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I've struggled with this topic for a long time since I edit scores with some friends at the same time, and came with some workarounds, but none of them seems that efficient for the workflow.

I mainly use MuseScore as it is very useful (and I'm eager to see the changes for MuseScore 4 when they release it). But real-time collaboration doesn't seem to be planned anytime soon.

As a workaround, I found useful to use Box Drive for saving any change and sharing screen on Discord, but the issue is that the other people cannot do anything but to speak until I stop screen sharing, close MuseScore, and then someone else opens the file and shares screen. Having only one editor is not useful for efficiency.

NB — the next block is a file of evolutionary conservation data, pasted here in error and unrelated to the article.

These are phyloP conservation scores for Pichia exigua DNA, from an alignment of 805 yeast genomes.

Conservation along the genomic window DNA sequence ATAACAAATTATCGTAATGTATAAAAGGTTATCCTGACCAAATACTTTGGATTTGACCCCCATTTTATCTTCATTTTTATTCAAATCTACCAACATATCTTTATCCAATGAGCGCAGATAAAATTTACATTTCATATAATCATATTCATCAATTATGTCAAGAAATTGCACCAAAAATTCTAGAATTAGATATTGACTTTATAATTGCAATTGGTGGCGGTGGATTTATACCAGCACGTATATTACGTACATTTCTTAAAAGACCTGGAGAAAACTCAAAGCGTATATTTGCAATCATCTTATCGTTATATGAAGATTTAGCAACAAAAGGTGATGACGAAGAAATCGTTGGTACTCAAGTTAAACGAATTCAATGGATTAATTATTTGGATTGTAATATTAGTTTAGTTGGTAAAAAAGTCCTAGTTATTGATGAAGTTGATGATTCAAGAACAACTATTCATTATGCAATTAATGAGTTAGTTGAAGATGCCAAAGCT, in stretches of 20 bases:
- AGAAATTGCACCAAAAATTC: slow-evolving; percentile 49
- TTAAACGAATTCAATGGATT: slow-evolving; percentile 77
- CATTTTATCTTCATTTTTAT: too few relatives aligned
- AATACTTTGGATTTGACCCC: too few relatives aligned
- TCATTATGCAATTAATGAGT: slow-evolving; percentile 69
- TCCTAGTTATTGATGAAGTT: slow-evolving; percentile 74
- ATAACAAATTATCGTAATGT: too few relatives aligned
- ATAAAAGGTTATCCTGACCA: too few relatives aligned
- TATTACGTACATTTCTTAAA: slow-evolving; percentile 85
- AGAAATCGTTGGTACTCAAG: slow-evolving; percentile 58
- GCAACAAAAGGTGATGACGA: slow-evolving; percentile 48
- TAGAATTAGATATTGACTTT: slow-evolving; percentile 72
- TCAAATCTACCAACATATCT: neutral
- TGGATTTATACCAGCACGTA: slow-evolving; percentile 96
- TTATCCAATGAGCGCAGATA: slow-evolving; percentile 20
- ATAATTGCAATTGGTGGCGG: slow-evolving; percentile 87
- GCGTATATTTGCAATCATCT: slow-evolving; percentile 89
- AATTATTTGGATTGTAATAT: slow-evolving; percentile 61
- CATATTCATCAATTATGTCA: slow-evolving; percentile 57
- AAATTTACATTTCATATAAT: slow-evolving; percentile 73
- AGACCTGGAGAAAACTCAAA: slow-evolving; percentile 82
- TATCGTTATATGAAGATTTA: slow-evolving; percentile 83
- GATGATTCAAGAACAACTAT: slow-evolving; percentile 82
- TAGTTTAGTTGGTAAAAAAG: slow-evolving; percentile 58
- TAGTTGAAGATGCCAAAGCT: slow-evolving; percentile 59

So, as we write for real performers, the main focus is notation, and MIDI/Playback lays on second place (at least yet). And, as I've worked with LilyPond for quite a while, I thought it could be easier to work with LilyPond as for real-time collaboration, since it's just text.

So I tried what I thought could be useful for that: VSCode, "VSLilyPond" Extension by lhl2617 (this guy is awesome, thank you for answering my previous questions), and "Live Share" Extension by Microsoft.

The big problem with this is that Live Share doesn't support binary files, and that means PDF and some other formats. That does not only affect LilyPond users but also LaTeX users.

Then I thought that a workaround to this might be a PDF reader that reloads itself when any change happens.

I use a Mac (with MacOS High Sierra 10.13.6, but probably I'll be upgrading to Mojave when MuseScore 4 is released, which is the last MacOS version that runs LilyPond), so looking for a useful resource, "Skim" fits the best for that. But when working with files in Box Drive, it always crashes when someone else saves the file (it only reloads correctly once or none, and with too much latency). Should I instead use Preview.app and change some things with XCode to disable the sidebar to see if it works?